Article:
Today, the Minnesota Senate passed a Families-Focused Health & Human Services Budget Bill. The legislation supplies critical funding for the Departments of Health (MDH) and Human Services (DHS) while ensuring agency accountability to prevent waste, fraud, and abuse.
“The pandemic has been extremely challenging for Minnesotans, and one of the most harmful effects is the increase in mental health struggles and substance use disorders,” said Senator Roger Chamberlain (R-Lino Lakes). “The Senate’s Health and Human Services budget helps those Minnesotans who are struggling, as well as lowers health care costs for families and improves price transparency.”
This bill lowers costs for prescription drugs by improving drug price transparency and allowing the importation of lower cost, FDA-approved drugs from partner countries. Additionally, the bill builds off of Pharmacy Benefit Manager (PBM) reforms from previous sessions to help cut out unnecessary middlemen and rein in drug costs while supporting our local pharmacies.
The budget focuses on working families by improving maternal and newborn care with in-home nurse visits, extending MA coverage for enrollees after delivery of a baby, and requiring a regular report on maternal and infant health. Maternal outcomes have been worsening in the United States and this report will help identify what changes could ensure women have healthier deliveries.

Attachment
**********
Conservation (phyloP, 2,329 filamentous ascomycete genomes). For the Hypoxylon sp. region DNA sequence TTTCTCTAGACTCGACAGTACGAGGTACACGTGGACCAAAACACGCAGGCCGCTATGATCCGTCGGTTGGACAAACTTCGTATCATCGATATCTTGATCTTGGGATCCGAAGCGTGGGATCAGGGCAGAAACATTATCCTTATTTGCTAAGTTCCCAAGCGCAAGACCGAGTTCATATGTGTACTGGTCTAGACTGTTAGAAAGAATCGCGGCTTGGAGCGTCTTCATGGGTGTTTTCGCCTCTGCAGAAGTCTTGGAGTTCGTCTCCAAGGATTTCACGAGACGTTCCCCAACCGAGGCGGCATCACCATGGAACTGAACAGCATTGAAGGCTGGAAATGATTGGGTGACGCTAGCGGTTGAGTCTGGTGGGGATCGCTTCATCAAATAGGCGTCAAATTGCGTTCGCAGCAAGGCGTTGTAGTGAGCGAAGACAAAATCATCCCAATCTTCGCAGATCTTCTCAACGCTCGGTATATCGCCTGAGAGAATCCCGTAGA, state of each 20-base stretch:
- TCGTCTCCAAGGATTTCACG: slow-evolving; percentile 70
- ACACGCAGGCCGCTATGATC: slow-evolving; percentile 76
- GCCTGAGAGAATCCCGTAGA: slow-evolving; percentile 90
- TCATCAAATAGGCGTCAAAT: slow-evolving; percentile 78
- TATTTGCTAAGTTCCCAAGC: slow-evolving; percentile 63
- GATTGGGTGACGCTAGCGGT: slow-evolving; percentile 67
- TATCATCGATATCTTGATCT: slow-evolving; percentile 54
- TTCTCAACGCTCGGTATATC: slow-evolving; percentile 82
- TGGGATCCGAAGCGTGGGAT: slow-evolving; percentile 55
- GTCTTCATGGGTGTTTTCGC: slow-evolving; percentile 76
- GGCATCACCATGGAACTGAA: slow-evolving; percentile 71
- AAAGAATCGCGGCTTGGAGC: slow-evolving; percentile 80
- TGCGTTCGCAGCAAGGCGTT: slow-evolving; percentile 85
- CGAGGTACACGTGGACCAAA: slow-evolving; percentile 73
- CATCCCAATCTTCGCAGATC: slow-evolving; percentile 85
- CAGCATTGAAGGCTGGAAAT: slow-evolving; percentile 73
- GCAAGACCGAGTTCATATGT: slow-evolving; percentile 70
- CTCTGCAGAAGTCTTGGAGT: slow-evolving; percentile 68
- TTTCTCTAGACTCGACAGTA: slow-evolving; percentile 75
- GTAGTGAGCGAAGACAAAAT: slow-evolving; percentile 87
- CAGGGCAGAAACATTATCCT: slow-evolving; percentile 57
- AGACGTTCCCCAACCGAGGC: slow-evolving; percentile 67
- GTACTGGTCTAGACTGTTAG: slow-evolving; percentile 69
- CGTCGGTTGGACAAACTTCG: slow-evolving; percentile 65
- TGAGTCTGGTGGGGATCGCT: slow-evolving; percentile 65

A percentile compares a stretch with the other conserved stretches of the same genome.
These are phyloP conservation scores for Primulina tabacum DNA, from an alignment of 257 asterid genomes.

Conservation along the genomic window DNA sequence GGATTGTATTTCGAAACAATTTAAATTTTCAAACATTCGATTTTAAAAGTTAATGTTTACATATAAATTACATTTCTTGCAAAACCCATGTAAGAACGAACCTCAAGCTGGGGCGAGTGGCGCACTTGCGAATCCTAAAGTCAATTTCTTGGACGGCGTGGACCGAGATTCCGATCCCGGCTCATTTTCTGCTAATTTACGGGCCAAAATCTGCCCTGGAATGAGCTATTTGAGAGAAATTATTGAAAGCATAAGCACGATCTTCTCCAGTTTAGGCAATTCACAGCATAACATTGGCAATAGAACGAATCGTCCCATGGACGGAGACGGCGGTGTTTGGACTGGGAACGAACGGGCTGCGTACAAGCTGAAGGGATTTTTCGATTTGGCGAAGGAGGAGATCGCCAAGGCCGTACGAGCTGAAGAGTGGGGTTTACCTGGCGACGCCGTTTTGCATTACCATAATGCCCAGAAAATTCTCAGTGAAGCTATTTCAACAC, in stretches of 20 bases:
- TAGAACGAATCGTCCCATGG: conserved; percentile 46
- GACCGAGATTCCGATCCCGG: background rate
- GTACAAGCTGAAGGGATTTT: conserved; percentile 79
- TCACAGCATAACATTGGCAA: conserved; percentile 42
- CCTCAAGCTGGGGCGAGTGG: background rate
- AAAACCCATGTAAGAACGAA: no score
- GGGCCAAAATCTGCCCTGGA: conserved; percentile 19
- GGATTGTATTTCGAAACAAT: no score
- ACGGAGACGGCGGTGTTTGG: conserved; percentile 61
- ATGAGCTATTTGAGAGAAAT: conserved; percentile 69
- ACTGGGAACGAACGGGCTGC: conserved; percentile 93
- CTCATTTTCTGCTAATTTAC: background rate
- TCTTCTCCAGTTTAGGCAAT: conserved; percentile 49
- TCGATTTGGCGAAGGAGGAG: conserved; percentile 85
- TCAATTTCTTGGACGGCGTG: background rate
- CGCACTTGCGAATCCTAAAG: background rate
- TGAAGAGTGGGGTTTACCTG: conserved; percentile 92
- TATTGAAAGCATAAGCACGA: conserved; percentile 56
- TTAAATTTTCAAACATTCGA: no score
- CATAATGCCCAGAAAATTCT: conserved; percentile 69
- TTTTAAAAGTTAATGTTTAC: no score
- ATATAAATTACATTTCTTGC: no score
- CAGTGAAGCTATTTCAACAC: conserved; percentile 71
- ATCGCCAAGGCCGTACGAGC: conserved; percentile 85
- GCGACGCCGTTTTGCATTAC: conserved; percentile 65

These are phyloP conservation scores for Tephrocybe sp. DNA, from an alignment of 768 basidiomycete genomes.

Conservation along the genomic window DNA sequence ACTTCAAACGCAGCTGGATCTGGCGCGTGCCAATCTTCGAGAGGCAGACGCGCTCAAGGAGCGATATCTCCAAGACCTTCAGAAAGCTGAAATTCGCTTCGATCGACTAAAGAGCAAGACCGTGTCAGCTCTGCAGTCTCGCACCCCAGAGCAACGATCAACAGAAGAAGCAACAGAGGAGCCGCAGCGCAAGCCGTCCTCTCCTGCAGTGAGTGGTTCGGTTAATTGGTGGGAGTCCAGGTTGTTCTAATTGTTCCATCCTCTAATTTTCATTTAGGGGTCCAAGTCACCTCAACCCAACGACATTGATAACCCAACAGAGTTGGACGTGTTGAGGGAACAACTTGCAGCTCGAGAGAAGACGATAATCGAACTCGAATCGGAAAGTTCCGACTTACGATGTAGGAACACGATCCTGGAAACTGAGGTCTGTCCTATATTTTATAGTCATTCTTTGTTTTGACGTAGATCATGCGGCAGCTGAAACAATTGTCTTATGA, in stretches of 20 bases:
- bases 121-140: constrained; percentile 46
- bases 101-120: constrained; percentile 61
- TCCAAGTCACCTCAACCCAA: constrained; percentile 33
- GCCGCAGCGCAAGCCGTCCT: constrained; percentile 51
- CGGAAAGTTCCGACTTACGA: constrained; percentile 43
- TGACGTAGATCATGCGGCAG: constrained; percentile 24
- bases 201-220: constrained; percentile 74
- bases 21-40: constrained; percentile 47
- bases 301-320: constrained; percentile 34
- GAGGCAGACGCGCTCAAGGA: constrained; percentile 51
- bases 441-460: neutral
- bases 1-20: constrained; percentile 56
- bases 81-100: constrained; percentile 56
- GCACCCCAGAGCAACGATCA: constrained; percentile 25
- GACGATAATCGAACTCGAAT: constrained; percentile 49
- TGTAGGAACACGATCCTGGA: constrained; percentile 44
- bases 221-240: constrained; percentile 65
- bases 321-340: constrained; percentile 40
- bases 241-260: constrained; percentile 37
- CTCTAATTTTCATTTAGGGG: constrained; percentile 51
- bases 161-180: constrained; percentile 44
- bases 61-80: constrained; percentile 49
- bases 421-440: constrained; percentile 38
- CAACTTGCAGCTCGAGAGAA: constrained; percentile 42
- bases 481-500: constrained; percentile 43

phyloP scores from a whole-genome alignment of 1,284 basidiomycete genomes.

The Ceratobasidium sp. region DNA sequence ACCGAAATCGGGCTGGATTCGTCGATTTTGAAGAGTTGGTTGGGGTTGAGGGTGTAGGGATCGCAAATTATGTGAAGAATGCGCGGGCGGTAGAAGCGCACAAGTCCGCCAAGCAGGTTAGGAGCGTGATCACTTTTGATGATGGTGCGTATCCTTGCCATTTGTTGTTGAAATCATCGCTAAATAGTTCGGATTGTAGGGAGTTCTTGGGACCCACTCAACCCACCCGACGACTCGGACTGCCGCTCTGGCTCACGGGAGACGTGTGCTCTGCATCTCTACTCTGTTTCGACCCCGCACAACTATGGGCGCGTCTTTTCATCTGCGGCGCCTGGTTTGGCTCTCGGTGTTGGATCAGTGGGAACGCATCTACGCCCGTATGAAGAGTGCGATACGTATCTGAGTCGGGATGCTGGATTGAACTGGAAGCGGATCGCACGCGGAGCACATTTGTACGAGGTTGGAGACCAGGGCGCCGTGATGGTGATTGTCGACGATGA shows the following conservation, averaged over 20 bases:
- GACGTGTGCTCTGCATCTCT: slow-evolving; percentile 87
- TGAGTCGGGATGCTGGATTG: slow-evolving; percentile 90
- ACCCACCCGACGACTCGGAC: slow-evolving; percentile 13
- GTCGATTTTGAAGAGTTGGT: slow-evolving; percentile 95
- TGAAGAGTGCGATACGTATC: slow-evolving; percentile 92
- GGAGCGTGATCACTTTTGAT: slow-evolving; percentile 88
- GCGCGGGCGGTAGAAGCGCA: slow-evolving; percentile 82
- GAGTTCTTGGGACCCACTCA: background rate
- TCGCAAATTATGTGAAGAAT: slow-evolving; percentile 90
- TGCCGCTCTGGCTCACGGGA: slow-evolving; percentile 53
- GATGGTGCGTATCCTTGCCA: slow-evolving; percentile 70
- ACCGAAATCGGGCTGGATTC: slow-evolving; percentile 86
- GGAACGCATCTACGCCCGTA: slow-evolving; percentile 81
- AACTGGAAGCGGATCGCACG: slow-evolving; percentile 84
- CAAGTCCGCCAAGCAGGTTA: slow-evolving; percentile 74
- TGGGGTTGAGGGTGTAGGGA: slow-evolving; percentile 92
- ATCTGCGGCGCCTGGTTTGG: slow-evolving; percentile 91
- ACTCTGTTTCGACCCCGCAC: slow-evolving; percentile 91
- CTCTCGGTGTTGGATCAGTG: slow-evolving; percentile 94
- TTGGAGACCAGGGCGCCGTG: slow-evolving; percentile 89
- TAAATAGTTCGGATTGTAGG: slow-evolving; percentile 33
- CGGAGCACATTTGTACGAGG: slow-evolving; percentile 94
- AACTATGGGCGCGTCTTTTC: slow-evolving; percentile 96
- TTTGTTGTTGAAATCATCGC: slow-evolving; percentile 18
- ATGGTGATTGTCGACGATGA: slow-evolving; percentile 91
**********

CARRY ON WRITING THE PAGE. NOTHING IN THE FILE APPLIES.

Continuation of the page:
The Senate budget implements millions of dollars in savings to slow the massive growth in Health & Human Services costs so we have the resources to invest in critical needs like local public health and childcare services.
Appropriations for the Human Services Reform budget are also included in the HHS budget. With considerable amounts of federal funding made available for Human Services programs through the American Rescue Plan, increased funding will go to existing federal block grants such as Substance Abuse, Mental Health, and Child Care and Development Block Grants.
The investments in the services for Minnesotans with disabilities aim to help them live with greater independence. The spending in the state’s childcare programs are targeted to keeping more providers in business while getting children high quality care to prepare them for success when they enter elementary school.
Other highlighted provisions include:
- A PCA rate increase of roughly 20% over the Governor’s proposal, leading to more disabled Minnesotans living in their communities with their families
- Appropriations for Home and Community Based Service Providers to help provide affordable care to people with health conditions in their own homes
- School-linked Mental Health Grants and School-Linked SUD Grants so our students who have been through a tumultuous year of pandemic strain are supported.
- Increased funding to mental health grants
- Funding for court-appointed counsel in child protection cases